- Include participants as much as possible when planning future conversation activities.
- Be patient with yourself and the participants.
- Trust yourself and your common sense.
- Be positive, attentive and easy going.
- Do not introduce a conversation activity that requires a higher level of vocabulary that most of the participants are not comfortable with.
- Do not interrupt participants mid-conversation. Even though you may hear mistakes, let them speak freely. Just make note of mistakes to discuss later. You could alter the errors in such a way that do not identify particular participants.
- Do not assume that you have to be a grammarian or linguist.
- Avoid sensitive subjects about participants’ culture, religion, race and political views. Although some of the participants may seem open, you cannot guarantee that you won’t possibly offend other participants or make them feel uncomfortable..
Discussing Cultural Diversity
Cultural difference is an extremely complex and sometimes highly personal and emotive subject. When facilitators bring this issue into their sessions, they can easily create as many problems as they solve. You may find the following "core values" and "guidelines" sections useful when dealing with cultural diversity.
- A positive, constructive and optimistic approach to differences.
- Commitment to relationship, mutual respect and integrity.
- Tolerance, openness and flexibility.
- Belief in the uniqueness of individuals, their strengths and capability to achieve their goals.
- Attention to principles of cross-cultural communication.
- Link the question of cultural differences to the main themes of your sessions: small talk, presentations, vocabulary building, life skills, etc.
- Emphasize how differences can complement and benefit each other and don’t single out particular groups.
- Focus on positives, such as the benefits of cultural differences rather than negatives such as racism and prejudice.
- Accommodate points of view of others and explain your own in an appropriate manner.
- Beware of your body language and non-verbal cues.
- Given the informal nature of ECCs, expect the participants to ask you questions about Canada. Try to answer all questions the best you can.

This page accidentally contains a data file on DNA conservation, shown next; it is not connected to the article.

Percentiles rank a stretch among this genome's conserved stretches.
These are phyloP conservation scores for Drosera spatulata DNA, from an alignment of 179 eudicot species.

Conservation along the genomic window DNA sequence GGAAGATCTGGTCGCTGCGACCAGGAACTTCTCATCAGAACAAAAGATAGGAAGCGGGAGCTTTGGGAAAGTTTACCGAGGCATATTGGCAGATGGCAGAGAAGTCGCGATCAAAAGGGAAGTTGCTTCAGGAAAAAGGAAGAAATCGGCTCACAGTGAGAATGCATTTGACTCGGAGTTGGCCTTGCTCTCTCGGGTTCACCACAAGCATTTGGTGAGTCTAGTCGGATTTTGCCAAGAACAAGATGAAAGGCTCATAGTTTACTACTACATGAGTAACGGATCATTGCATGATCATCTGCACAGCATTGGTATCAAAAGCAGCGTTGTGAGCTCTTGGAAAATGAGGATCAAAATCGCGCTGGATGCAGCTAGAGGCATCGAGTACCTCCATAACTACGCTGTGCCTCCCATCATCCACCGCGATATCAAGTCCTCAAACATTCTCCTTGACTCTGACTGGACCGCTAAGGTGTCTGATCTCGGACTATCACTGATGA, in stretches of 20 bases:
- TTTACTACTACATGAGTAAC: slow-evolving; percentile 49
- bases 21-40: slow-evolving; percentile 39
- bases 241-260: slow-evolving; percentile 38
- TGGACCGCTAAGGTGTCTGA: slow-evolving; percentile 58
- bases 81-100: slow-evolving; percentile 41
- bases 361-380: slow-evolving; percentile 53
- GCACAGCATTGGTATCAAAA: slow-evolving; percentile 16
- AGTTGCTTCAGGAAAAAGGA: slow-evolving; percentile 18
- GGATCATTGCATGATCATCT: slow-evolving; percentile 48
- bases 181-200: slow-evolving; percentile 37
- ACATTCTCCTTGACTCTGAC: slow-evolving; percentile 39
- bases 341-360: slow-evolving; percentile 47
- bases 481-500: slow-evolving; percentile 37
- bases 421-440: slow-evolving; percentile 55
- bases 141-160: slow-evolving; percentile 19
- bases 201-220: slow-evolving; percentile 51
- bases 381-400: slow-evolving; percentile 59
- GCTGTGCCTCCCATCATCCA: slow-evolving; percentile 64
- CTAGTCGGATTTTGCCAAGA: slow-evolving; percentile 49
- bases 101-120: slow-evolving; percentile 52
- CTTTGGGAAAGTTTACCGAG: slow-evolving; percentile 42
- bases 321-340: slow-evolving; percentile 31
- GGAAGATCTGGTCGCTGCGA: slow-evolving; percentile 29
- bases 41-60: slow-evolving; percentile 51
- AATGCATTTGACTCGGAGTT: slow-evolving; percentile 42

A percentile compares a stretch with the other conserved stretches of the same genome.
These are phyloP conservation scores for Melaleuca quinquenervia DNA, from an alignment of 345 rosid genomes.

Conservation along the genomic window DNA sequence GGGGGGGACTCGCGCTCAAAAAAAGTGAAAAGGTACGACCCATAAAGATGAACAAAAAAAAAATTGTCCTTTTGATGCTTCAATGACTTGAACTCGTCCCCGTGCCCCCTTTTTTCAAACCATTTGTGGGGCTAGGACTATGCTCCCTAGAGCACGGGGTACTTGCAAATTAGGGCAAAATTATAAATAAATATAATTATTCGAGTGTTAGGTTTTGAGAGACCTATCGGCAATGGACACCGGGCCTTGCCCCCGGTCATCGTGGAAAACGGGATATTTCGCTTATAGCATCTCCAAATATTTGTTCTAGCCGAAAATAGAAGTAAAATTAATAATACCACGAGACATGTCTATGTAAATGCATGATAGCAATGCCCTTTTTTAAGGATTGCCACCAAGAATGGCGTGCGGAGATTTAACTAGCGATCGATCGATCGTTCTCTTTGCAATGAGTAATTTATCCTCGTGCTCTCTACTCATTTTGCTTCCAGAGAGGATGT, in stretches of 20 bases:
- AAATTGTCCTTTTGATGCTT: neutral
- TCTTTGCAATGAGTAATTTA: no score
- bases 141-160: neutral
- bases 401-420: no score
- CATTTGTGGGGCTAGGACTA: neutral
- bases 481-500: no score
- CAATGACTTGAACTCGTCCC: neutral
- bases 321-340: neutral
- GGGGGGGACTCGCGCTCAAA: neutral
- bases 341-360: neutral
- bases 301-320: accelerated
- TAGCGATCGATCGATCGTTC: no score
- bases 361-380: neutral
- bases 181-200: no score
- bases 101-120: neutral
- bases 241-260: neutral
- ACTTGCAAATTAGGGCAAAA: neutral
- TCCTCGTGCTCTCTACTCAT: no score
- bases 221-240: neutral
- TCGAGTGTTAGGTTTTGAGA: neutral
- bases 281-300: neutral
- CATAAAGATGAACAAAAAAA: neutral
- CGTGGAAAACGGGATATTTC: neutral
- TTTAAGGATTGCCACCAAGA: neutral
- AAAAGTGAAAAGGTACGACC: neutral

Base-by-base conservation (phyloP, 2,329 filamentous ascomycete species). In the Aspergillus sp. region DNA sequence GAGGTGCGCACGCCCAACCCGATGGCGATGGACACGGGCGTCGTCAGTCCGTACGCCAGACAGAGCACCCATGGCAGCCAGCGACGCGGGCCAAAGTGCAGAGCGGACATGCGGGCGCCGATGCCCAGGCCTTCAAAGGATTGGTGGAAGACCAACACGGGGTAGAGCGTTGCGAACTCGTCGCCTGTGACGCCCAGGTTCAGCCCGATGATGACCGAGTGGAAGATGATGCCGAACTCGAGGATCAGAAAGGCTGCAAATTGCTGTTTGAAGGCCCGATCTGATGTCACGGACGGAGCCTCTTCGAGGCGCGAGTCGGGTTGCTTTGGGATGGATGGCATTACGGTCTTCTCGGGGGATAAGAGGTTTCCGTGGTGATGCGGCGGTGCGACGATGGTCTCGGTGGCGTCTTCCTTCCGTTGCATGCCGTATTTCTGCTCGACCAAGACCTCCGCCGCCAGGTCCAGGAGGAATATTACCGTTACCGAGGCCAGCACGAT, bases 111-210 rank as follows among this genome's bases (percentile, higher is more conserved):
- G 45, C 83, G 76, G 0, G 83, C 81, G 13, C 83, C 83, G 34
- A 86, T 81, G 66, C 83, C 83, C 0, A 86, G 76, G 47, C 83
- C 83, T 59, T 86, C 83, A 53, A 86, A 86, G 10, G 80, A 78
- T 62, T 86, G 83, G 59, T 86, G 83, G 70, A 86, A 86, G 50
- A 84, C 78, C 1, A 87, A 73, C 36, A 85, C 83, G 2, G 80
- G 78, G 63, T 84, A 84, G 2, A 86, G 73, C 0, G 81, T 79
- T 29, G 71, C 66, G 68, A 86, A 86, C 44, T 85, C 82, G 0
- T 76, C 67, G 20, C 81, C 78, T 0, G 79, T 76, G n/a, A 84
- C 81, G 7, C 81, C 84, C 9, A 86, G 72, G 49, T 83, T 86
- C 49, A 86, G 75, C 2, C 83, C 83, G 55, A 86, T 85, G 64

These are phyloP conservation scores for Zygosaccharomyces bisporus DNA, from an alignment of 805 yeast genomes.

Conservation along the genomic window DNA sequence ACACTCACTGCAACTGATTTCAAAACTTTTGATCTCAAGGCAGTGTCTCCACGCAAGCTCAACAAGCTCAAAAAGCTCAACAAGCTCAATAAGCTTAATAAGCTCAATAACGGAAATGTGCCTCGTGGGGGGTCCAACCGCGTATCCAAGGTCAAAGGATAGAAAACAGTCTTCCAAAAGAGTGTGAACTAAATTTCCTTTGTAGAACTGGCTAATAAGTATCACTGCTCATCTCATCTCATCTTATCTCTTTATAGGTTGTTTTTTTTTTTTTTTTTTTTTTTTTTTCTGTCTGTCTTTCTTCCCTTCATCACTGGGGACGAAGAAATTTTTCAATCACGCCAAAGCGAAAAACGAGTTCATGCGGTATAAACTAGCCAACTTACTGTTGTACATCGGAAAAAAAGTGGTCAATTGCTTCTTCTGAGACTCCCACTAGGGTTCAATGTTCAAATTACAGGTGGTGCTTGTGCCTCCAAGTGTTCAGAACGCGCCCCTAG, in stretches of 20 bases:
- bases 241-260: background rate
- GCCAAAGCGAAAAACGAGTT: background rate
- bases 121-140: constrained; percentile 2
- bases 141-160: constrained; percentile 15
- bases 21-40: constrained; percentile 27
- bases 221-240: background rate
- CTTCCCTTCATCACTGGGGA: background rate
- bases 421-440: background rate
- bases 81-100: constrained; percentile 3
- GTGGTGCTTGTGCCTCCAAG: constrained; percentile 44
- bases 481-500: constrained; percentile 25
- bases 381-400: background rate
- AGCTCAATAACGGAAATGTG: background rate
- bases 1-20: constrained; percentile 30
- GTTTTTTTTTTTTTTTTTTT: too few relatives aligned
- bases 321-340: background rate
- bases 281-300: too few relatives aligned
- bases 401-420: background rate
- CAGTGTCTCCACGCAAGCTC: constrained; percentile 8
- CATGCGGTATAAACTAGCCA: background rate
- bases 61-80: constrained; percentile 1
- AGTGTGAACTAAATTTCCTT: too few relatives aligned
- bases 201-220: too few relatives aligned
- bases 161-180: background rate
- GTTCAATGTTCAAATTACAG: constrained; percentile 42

- Set personal boundaries with the participants and respect those boundaries.
Potential Conversation Topics
- Canadian culture/climate/landmarks/traditions/heritage
- Career choices/job searching/employment
- Childhood memories/experiences/education
- Cultural norms/social conventions
- Current events/news
- Daily problems
- Have you ever…..?
- If you were……
- Local history/attractions
- Movies/music/TV shows/pop culture
- Natural disasters
- Seasonal topics/activities associated with different times in the year
- Superstitions/home remedies
- The arts (paintings, sculptures, museums, galleries etc.)
- Who is the greatest….?
- Would you ever……?
Sample Session Plan and Useful On-line Resources for ESL Conversation Learners and Facilitators
Small Talk- Session Plan<ref>By Kenneth Beare, About. Com Guide</ref>
Aim: Improving 'small talk' skills
Activity: Discussion of appropriate small talk subjects followed by a game to be played in small groups>Level: Intermediate to Advanced
Small Talk- Appropriate?
Which topics are appropriate for small talk discussions? For those topics which are appropriate, think of one interesting comment to make when the teacher calls on you. For those topics which are not appropriate, be able to explain why they are not appropriate for small talk.
|Name/URL Address||Useful Activities|
|common mistakes in English, conversation, idioms, proverbs, English Comprehension, exercises, etc.|
|English Learning Fun
|visit guest section
"humour me"- English jokes
"mouth manglers"- tongue twisters with similar consonant sounds
"say what"- listening activities
"movie talk"- many interactive activities involving movie stars
|English-Zone.Com||links to various categories
"conversation &pronunciation"-different activities "idioms"- quizzes "dictionaries"- different types of words/phrases arranged in alphabetical order
|1-language.com||many ideas on group activities
most activities suitable for large classes but may be adapted for smaller groups and pairs
|Tefl.net ESL Lesson Plans||activities for all ESL levels and for different skills
ESL games and classroom activities
|Dave’s ESL Café||"hint of the day"- very useful information
comprehensive list of phrasal verbs, their usages and definitions "idea cookbook"- great resource for teachers extensive list of idioms "quotes"- always fun & something to talk about- good for discussion and conversation
|ESL Party Land||sample lesson plans
conversation questions quizzes and games
|ESL Games, Quizzes and Activities||different games quizzes for different topics|
|The Internet TESL Journal||conversation topics, questions and lesson plans
games and activities tips for teachers
|ESL about.com||conversation topics, questions and lesson plans|